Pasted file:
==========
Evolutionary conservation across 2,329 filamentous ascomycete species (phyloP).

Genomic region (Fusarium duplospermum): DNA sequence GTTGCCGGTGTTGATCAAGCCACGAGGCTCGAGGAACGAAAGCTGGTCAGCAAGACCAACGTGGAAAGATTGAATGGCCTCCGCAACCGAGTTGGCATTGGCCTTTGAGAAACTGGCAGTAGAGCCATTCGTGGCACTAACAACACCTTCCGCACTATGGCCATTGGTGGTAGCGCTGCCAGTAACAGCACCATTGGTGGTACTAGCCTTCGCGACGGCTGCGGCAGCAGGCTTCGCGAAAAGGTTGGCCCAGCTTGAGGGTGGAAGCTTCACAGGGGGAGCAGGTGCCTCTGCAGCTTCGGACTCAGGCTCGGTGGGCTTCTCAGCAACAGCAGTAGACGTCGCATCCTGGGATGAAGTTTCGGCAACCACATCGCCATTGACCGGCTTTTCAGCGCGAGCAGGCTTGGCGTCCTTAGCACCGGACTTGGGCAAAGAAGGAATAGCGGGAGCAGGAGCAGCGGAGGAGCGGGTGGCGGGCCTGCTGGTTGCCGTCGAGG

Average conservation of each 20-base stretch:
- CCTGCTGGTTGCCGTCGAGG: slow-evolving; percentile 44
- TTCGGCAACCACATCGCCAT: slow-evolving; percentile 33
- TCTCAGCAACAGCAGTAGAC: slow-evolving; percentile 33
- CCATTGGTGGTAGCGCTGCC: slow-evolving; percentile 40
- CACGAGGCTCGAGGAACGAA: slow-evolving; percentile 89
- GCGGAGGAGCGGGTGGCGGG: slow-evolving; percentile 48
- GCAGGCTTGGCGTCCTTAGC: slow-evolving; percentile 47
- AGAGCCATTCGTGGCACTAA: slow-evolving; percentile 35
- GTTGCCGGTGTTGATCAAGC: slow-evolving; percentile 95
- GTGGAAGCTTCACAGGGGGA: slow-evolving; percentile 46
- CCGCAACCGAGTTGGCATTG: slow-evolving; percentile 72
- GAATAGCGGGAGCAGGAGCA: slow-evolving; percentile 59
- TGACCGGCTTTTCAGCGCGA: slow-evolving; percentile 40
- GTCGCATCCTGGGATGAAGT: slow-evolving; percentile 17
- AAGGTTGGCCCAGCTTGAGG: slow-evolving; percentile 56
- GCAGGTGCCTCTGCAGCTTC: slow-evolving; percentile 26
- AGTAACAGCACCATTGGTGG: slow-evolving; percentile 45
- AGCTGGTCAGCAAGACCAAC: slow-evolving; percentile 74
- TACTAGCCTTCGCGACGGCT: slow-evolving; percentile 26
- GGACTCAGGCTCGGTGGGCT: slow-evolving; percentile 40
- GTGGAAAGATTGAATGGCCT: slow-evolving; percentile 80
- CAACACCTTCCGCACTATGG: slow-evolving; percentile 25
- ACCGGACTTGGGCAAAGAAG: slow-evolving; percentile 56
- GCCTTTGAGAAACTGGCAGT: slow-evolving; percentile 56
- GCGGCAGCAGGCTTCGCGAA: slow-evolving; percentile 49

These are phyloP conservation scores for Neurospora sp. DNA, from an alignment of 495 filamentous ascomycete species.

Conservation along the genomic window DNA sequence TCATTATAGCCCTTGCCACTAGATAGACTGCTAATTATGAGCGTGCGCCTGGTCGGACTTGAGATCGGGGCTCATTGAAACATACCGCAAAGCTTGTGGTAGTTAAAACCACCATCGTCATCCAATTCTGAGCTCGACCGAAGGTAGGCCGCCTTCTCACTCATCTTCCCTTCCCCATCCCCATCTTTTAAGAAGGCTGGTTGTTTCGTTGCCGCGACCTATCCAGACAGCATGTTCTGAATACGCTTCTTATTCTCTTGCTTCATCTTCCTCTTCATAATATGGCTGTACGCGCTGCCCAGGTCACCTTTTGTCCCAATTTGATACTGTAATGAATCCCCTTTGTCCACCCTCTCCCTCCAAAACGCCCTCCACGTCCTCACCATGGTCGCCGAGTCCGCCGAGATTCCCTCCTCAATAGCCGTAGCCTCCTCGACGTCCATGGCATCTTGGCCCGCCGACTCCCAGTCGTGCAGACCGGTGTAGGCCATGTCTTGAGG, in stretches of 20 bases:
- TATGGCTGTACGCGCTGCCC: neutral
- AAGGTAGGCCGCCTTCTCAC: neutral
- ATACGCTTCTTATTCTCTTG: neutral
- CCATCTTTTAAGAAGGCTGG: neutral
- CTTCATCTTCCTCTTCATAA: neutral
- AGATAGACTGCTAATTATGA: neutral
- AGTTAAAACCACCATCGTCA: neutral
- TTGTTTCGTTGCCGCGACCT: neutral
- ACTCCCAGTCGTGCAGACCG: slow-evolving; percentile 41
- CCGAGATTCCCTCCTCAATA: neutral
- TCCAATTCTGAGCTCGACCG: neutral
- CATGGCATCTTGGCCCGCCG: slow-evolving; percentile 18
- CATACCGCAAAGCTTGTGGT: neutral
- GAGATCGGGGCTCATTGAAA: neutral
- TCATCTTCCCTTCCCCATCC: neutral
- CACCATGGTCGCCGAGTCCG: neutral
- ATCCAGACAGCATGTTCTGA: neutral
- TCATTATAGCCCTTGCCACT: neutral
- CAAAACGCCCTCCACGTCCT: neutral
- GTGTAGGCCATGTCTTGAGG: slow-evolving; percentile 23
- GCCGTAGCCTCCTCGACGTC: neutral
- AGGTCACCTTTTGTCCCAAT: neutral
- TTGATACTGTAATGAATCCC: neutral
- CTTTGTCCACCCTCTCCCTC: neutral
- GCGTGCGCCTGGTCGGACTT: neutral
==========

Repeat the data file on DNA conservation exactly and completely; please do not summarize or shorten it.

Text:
Evolutionary conservation across 2,329 filamentous ascomycete species (phyloP).

Genomic region (Fusarium duplospermum): DNA sequence GTTGCCGGTGTTGATCAAGCCACGAGGCTCGAGGAACGAAAGCTGGTCAGCAAGACCAACGTGGAAAGATTGAATGGCCTCCGCAACCGAGTTGGCATTGGCCTTTGAGAAACTGGCAGTAGAGCCATTCGTGGCACTAACAACACCTTCCGCACTATGGCCATTGGTGGTAGCGCTGCCAGTAACAGCACCATTGGTGGTACTAGCCTTCGCGACGGCTGCGGCAGCAGGCTTCGCGAAAAGGTTGGCCCAGCTTGAGGGTGGAAGCTTCACAGGGGGAGCAGGTGCCTCTGCAGCTTCGGACTCAGGCTCGGTGGGCTTCTCAGCAACAGCAGTAGACGTCGCATCCTGGGATGAAGTTTCGGCAACCACATCGCCATTGACCGGCTTTTCAGCGCGAGCAGGCTTGGCGTCCTTAGCACCGGACTTGGGCAAAGAAGGAATAGCGGGAGCAGGAGCAGCGGAGGAGCGGGTGGCGGGCCTGCTGGTTGCCGTCGAGG

Average conservation of each 20-base stretch:
- CCTGCTGGTTGCCGTCGAGG: slow-evolving; percentile 44
- TTCGGCAACCACATCGCCAT: slow-evolving; percentile 33
- TCTCAGCAACAGCAGTAGAC: slow-evolving; percentile 33
- CCATTGGTGGTAGCGCTGCC: slow-evolving; percentile 40
- CACGAGGCTCGAGGAACGAA: slow-evolving; percentile 89
- GCGGAGGAGCGGGTGGCGGG: slow-evolving; percentile 48
- GCAGGCTTGGCGTCCTTAGC: slow-evolving; percentile 47
- AGAGCCATTCGTGGCACTAA: slow-evolving; percentile 35
- GTTGCCGGTGTTGATCAAGC: slow-evolving; percentile 95
- GTGGAAGCTTCACAGGGGGA: slow-evolving; percentile 46
- CCGCAACCGAGTTGGCATTG: slow-evolving; percentile 72
- GAATAGCGGGAGCAGGAGCA: slow-evolving; percentile 59
- TGACCGGCTTTTCAGCGCGA: slow-evolving; percentile 40
- GTCGCATCCTGGGATGAAGT: slow-evolving; percentile 17
- AAGGTTGGCCCAGCTTGAGG: slow-evolving; percentile 56
- GCAGGTGCCTCTGCAGCTTC: slow-evolving; percentile 26
- AGTAACAGCACCATTGGTGG: slow-evolving; percentile 45
- AGCTGGTCAGCAAGACCAAC: slow-evolving; percentile 74
- TACTAGCCTTCGCGACGGCT: slow-evolving; percentile 26
- GGACTCAGGCTCGGTGGGCT: slow-evolving; percentile 40
- GTGGAAAGATTGAATGGCCT: slow-evolving; percentile 80
- CAACACCTTCCGCACTATGG: slow-evolving; percentile 25
- ACCGGACTTGGGCAAAGAAG: slow-evolving; percentile 56
- GCCTTTGAGAAACTGGCAGT: slow-evolving; percentile 56
- GCGGCAGCAGGCTTCGCGAA: slow-evolving; percentile 49

These are phyloP conservation scores for Neurospora sp. DNA, from an alignment of 495 filamentous ascomycete species.

Conservation along the genomic window DNA sequence TCATTATAGCCCTTGCCACTAGATAGACTGCTAATTATGAGCGTGCGCCTGGTCGGACTTGAGATCGGGGCTCATTGAAACATACCGCAAAGCTTGTGGTAGTTAAAACCACCATCGTCATCCAATTCTGAGCTCGACCGAAGGTAGGCCGCCTTCTCACTCATCTTCCCTTCCCCATCCCCATCTTTTAAGAAGGCTGGTTGTTTCGTTGCCGCGACCTATCCAGACAGCATGTTCTGAATACGCTTCTTATTCTCTTGCTTCATCTTCCTCTTCATAATATGGCTGTACGCGCTGCCCAGGTCACCTTTTGTCCCAATTTGATACTGTAATGAATCCCCTTTGTCCACCCTCTCCCTCCAAAACGCCCTCCACGTCCTCACCATGGTCGCCGAGTCCGCCGAGATTCCCTCCTCAATAGCCGTAGCCTCCTCGACGTCCATGGCATCTTGGCCCGCCGACTCCCAGTCGTGCAGACCGGTGTAGGCCATGTCTTGAGG, in stretches of 20 bases:
- TATGGCTGTACGCGCTGCCC: neutral
- AAGGTAGGCCGCCTTCTCAC: neutral
- ATACGCTTCTTATTCTCTTG: neutral
- CCATCTTTTAAGAAGGCTGG: neutral
- CTTCATCTTCCTCTTCATAA: neutral
- AGATAGACTGCTAATTATGA: neutral
- AGTTAAAACCACCATCGTCA: neutral
- TTGTTTCGTTGCCGCGACCT: neutral
- ACTCCCAGTCGTGCAGACCG: slow-evolving; percentile 41
- CCGAGATTCCCTCCTCAATA: neutral
- TCCAATTCTGAGCTCGACCG: neutral
- CATGGCATCTTGGCCCGCCG: slow-evolving; percentile 18
- CATACCGCAAAGCTTGTGGT: neutral
- GAGATCGGGGCTCATTGAAA: neutral
- TCATCTTCCCTTCCCCATCC: neutral
- CACCATGGTCGCCGAGTCCG: neutral
- ATCCAGACAGCATGTTCTGA: neutral
- TCATTATAGCCCTTGCCACT: neutral
- CAAAACGCCCTCCACGTCCT: neutral
- GTGTAGGCCATGTCTTGAGG: slow-evolving; percentile 23
- GCCGTAGCCTCCTCGACGTC: neutral
- AGGTCACCTTTTGTCCCAAT: neutral
- TTGATACTGTAATGAATCCC: neutral
- CTTTGTCCACCCTCTCCCTC: neutral
- GCGTGCGCCTGGTCGGACTT: neutral